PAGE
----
Jerusalem.

A.D. 62.

95 Caius.
96 Eusebii Hist. Lib. II. C. 30.
97 Ibid. Lib. III. C. 3.

38 Ibid. Lib. VI. C. 12; see also the extracts from it in Jones's Ścript. Canon, Part III. C. 31.

99 In St. Paul's Epistle to the Galatians there is an apparent allusion to it. Speaking of “ certain who came from the Church at Jerusalem," he describes them as “ coming from James.”—Gal. ii. 12.

Feast of the Passover came, and numbers, as usual, attended. The occasion seemed a fit one for exposing the whole body of Christians to the fury of the mixed multitude of Jews assembled from all parts. To effect this, it was proposed that James should be prevailed on, either by threats or persuasions, to ascend a conspicuous part of the temple, and there publicly to make a disavowal of Christ as the Messiah. Deserted by their bishop and their most respected apostle, the Christians would have seemed thus most likely to be ruined. James consented. On the appointed day he presented himself

upon

the upper part of the temple to the crowds below, and in that situation was addressed, by the conspirators, with the fatal question. Why askest thou me,” he replied, “ about Jesus the Son of Man, whose abode is on the right hand of the power on high, and who is coming himself hereafter in the clouds of heaven ?” The infuriated zealots perceiving that their scheme was likely to end in a contrary impression on the multitude, to that which they had designed, rushed up and cast him headlong. His fall disabled him, and he was immediately assailed with stones. Strength enough was yet left him to imitate his dying Lord, and to pray aloud for the forgiveness of his murderers. A priest who was looking on, was so affected at hearing him, that he made an attempt to save him: but before he could effect his purpose, the apostle received a blow from a club, which ended his sufferings.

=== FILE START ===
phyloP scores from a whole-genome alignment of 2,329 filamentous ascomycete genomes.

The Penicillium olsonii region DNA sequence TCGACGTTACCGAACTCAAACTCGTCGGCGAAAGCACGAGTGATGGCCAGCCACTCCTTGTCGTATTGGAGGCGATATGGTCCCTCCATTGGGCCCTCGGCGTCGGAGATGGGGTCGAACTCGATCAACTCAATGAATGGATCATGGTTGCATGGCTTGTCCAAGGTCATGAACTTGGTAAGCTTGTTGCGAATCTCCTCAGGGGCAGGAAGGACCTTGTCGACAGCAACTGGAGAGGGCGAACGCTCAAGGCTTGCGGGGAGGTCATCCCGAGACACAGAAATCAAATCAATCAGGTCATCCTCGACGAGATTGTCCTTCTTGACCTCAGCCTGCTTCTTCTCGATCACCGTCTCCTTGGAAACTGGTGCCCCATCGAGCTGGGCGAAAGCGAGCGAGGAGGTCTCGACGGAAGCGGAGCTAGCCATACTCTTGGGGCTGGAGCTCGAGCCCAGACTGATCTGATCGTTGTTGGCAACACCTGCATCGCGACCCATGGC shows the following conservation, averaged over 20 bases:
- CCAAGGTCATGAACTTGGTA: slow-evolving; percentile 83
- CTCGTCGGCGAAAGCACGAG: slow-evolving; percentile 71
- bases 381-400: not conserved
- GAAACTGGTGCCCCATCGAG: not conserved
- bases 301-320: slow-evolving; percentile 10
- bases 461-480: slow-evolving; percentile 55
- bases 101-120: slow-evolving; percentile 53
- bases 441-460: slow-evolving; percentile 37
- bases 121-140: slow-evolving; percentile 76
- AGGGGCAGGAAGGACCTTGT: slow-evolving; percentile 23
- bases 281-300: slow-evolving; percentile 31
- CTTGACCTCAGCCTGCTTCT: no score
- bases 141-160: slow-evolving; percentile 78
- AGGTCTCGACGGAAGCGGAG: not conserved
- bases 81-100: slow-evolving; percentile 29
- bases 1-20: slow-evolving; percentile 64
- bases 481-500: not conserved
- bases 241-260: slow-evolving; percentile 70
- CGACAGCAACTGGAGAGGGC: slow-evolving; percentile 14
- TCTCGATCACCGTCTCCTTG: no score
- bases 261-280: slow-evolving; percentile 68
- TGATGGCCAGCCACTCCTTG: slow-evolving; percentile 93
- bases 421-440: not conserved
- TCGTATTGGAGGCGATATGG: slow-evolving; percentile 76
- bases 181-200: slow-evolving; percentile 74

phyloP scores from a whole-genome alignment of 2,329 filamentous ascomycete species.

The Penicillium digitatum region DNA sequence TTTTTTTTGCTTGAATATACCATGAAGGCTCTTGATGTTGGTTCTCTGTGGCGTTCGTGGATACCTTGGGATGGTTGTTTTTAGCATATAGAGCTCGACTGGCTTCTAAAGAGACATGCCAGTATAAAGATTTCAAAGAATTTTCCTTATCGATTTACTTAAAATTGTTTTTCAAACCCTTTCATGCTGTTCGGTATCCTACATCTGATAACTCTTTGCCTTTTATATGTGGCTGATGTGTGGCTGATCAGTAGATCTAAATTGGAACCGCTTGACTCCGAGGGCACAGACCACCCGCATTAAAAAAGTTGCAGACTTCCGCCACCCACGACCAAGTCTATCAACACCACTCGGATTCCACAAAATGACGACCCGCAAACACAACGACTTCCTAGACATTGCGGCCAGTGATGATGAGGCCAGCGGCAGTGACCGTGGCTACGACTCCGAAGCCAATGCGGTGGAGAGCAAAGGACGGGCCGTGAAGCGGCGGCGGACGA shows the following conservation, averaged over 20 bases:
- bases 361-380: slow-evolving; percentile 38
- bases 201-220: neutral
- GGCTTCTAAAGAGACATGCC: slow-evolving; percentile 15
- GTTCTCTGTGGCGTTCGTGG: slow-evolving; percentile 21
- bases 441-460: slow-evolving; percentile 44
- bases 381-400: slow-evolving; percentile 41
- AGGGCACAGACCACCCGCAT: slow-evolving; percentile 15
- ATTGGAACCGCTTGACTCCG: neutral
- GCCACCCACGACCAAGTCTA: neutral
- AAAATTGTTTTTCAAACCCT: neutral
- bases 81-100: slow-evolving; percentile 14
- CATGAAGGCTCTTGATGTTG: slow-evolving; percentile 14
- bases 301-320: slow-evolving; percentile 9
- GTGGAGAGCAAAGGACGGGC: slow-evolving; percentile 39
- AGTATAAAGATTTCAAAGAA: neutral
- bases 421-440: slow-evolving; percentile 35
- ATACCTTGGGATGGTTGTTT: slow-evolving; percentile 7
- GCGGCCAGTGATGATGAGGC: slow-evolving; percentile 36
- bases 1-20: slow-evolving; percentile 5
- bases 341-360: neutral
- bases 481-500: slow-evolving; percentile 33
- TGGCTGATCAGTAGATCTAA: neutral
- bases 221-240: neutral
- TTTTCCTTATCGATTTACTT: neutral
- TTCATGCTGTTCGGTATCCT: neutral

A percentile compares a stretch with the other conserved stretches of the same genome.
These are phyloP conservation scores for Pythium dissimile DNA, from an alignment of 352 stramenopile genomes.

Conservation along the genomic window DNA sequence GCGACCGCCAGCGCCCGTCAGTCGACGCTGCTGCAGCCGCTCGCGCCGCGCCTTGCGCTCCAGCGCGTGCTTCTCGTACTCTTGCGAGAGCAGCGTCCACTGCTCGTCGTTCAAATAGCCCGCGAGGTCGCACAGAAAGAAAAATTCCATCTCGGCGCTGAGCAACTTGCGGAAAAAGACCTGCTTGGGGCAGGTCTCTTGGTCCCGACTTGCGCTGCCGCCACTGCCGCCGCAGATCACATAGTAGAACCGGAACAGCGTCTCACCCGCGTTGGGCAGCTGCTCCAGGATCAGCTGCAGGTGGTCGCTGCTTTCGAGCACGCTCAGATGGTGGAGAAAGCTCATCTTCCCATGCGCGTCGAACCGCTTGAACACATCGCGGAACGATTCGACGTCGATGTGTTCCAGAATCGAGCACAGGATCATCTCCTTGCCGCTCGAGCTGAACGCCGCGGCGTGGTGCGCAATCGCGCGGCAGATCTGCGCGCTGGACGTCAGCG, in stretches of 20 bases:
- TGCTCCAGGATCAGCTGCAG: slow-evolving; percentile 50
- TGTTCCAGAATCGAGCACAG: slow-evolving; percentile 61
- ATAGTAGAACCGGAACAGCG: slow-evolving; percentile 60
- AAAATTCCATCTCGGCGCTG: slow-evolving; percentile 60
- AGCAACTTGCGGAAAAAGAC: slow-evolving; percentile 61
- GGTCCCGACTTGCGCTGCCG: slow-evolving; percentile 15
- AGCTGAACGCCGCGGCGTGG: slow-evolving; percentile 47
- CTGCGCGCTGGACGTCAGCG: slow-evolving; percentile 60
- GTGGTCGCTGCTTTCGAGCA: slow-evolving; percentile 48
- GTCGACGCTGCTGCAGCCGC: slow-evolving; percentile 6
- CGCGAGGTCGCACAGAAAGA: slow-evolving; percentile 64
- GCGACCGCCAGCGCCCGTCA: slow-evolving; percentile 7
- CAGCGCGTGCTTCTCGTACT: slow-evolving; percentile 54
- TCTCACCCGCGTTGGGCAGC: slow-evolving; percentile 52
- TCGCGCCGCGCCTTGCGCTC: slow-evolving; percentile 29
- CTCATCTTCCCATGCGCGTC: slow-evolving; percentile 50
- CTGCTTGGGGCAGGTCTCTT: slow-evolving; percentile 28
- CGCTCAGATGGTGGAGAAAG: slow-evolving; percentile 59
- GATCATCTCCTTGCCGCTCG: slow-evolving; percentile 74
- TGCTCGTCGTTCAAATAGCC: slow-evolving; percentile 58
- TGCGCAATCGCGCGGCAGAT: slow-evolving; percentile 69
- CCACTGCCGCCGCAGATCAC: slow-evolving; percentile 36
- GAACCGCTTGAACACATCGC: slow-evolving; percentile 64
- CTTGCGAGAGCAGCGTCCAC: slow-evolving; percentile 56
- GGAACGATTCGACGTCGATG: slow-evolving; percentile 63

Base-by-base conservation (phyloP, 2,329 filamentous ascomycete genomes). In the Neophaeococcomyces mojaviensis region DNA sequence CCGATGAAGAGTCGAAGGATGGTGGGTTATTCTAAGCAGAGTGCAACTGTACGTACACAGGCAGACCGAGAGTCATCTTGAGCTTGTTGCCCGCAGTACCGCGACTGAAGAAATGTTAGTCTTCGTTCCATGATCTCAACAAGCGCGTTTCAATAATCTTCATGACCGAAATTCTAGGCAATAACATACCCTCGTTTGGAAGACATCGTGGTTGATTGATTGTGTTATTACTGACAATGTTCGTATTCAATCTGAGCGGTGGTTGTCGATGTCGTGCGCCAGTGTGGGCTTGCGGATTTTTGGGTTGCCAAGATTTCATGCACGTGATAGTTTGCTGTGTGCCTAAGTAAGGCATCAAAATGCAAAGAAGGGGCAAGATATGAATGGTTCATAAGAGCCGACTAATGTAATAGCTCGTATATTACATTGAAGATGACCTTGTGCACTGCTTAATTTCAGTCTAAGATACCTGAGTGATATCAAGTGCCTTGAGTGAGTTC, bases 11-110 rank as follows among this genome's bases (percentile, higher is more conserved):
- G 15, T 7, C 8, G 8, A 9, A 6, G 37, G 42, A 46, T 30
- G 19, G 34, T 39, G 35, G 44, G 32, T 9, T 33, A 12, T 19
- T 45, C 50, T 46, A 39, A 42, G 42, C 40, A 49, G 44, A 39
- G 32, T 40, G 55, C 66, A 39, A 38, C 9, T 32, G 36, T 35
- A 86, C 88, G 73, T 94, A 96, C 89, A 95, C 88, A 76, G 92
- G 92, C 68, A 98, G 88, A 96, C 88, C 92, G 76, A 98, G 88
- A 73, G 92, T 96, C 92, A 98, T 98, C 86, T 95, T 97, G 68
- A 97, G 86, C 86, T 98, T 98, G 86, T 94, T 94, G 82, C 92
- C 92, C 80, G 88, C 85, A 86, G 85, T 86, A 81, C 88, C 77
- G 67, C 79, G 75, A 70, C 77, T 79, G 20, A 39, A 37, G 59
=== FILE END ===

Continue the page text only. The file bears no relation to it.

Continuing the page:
Of all the atrocities which the Jews from time to time committed, or caused to be committed, against the Christians, this alone seems to have been regarded by them with remorse and horror. Their historian, who was apparently no friend to Christianity, remarks, that the siege and destruction of Jerusalem was long afterwards currently spoken of as a visitation of God for this crime more espe

cially. His Epistle.